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Copyright © 2005 Pearson Education, Inc. publishing as Benjamin Cummings Water and the Fitness of the Environment From: Campbell Biology By: Suman Bhattacharjee.

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Presentation on theme: "Copyright © 2005 Pearson Education, Inc. publishing as Benjamin Cummings Water and the Fitness of the Environment From: Campbell Biology By: Suman Bhattacharjee."— Presentation transcript:

1 Copyright © 2005 Pearson Education, Inc. publishing as Benjamin Cummings Water and the Fitness of the Environment From: Campbell Biology By: Suman Bhattacharjee

2 Copyright © 2005 Pearson Education, Inc. publishing as Benjamin Cummings Water = Life Three-quarters of the Earth’s surface is submerged in water The abundance of water is the main reason the Earth is habitable Figure 3.1

3 Copyright © 2005 Pearson Education, Inc. publishing as Benjamin Cummings The polarity of water molecules – Allows them to form hydrogen bonds with each other – Contributes to the various properties water exhibits Hydrogen bonds + + H H + +  – –  – –  – –  – – Figure 3.2

4 Copyright © 2005 Pearson Education, Inc. publishing as Benjamin Cummings Cohesion – Helps pull water up through the microscopic vessels of plants Water conducting cells 100 µ m Figure 3.3

5 Copyright © 2005 Pearson Education, Inc. publishing as Benjamin Cummings Surface tension – Is a measure of how hard it is to break the surface of a liquid – Is related to cohesion Figure 3.4

6 Copyright © 2005 Pearson Education, Inc. publishing as Benjamin Cummings Moderation of Temperature The specific heat of a substance – Is the amount of heat that must be absorbed or lost for 1 gram of that substance to change its temperature by 1ºC Water has a high specific heat, which allows it to minimize temperature fluctuations to within limits that permit life – Heat is absorbed when hydrogen bonds break – Heat is released when hydrogen bonds form

7 Copyright © 2005 Pearson Education, Inc. publishing as Benjamin Cummings Insulation of Bodies of Water by Floating Ice The hydrogen bonds in ice – Are more “ordered” than in liquid water, making ice less dense Liquid water Hydrogen bonds constantly break and re-form Ice Hydrogen bonds are stable Hydrogen bond Figure 3.5

8 Copyright © 2005 Pearson Education, Inc. publishing as Benjamin Cummings The Solvent of Life The different regions of the polar water molecule can interact with ionic compounds called solutes and dissolve them Negative oxygen regions of polar water molecules are attracted to sodium cations (Na + ) Cl – – – – – Na + Positive hydrogen regions of water molecules cling to chloride anions (Cl – ) – – – – – – Na + Cl – Figure 3.6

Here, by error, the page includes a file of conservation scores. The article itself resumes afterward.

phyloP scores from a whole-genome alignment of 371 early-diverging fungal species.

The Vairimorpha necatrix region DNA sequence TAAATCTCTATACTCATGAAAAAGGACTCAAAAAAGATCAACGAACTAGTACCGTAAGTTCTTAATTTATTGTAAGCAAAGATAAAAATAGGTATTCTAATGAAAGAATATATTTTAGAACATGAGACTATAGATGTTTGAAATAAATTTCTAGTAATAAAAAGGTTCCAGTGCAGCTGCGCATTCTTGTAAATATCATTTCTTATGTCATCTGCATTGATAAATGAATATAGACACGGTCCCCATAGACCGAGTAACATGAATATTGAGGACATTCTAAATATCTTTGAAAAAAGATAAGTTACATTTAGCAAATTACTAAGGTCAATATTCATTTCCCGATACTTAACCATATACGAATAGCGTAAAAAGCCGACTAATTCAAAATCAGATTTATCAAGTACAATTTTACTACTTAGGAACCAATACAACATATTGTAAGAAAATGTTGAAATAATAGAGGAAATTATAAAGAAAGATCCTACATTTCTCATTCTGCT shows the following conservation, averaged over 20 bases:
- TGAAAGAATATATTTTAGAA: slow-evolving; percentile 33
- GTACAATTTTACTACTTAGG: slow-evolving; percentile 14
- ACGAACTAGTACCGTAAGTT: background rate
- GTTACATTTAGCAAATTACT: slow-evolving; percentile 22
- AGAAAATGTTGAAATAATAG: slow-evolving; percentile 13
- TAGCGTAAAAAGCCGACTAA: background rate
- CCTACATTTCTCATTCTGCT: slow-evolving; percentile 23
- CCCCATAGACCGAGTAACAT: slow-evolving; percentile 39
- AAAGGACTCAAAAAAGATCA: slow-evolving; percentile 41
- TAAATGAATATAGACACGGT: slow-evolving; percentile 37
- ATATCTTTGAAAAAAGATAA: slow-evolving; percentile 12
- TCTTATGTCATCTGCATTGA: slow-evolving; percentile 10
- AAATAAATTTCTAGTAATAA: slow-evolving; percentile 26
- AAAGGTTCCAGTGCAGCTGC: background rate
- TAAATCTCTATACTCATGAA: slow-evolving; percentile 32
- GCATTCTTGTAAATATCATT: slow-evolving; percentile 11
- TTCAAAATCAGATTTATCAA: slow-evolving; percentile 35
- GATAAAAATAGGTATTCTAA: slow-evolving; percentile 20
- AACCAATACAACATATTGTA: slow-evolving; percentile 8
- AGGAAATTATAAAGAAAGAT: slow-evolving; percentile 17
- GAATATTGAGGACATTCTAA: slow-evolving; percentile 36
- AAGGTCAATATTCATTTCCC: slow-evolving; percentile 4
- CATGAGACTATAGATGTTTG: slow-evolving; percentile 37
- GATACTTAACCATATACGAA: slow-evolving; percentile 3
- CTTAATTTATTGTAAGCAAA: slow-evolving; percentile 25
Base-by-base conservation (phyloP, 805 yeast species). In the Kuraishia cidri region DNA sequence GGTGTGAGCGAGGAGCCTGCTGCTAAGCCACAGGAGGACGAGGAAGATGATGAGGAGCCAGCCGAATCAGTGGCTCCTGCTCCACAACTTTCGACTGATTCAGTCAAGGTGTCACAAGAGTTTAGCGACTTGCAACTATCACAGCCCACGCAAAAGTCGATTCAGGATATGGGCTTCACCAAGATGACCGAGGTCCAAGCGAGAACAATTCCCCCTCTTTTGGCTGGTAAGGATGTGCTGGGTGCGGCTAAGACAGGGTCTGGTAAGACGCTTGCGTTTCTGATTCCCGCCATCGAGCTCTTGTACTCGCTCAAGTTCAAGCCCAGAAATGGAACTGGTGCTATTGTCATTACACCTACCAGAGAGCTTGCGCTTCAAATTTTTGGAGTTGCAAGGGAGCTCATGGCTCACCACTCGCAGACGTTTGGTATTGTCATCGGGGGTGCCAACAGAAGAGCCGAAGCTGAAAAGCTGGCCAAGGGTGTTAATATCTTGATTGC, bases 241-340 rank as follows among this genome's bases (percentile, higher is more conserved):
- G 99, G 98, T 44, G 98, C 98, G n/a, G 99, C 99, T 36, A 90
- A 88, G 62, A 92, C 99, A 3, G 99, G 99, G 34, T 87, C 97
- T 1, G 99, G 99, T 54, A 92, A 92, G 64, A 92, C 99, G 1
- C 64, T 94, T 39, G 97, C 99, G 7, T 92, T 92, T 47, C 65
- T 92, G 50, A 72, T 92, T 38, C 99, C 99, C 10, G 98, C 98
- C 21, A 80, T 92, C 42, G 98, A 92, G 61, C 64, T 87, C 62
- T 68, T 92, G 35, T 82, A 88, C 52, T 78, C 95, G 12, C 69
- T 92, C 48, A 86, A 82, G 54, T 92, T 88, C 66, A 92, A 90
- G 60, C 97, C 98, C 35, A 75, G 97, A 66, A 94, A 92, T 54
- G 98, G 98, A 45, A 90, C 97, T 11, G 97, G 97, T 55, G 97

9 Copyright © 2005 Pearson Education, Inc. publishing as Benjamin Cummings Water can also interact with polar molecules such as proteins This oxygen is attracted to a slight positive charge on the lysozyme molecule. This oxygen is attracted to a slight negative charge on the lysozyme molecule. (a) Lysozyme molecule in a nonaqueous environment (b) Lysozyme molecule (purple) in an aqueous environment such as tears or saliva (c) Ionic and polar regions on the protein’s Surface attract water molecules. ++ –– Figure 3.7

10 Copyright © 2005 Pearson Education, Inc. publishing as Benjamin Cummings Hydrophilic and Hydrophobic Substances A hydrophilic substance – Has an affinity for water A hydrophobic substance – Does not have an affinity for water

11 Copyright © 2005 Pearson Education, Inc. publishing as Benjamin Cummings Dissociation of Water Water can dissociate – Into hydronium ions and hydroxide ions Changes in the concentration of these ions – Can have a great affect on living organisms H Hydronium ion (H 3 O + ) H Hydroxide ion (OH – ) H H H H H H + – + Figure on p. 53 of water dissociating

12 Copyright © 2005 Pearson Education, Inc. publishing as Benjamin Cummings Acids and Bases An acid – Is any substance that increases the hydrogen ion concentration of a solution A base – Is any substance that reduces the hydrogen ion concentration of a solution

13 Copyright © 2005 Pearson Education, Inc. publishing as Benjamin Cummings The pH Scale The pH of a solution – Is determined by the relative concentration of hydrogen ions – Is low in an acid – Is high in a base Increasingly Acidic [H + ] > [OH – ] Increasingly Basic [H + ] < [OH – ] Neutral [H + ] = [OH – ] Oven cleaner pH Scale Battery acid Digestive (stomach) juice, lemon juice Vinegar, beer, wine, cola Tomato juice Black coffee Rainwater Urine Pure water Human blood Seawater Milk of magnesia Household ammonia Household bleach Figure 3.8

14 Copyright © 2005 Pearson Education, Inc. publishing as Benjamin Cummings Role Of Buffers Buffers – Are substances that minimize changes in the concentrations of hydrogen and hydroxide ions in a solution – Consist of an acid-base pair that reversibly combines with hydrogen ions

15 Copyright © 2005 Pearson Education, Inc. publishing as Benjamin Cummings The Threat of Acid Precipitation Acid precipitation – Can damage life in Earth’s ecosystems More acidic Acid rain Normal rain More basic Figure 3.9


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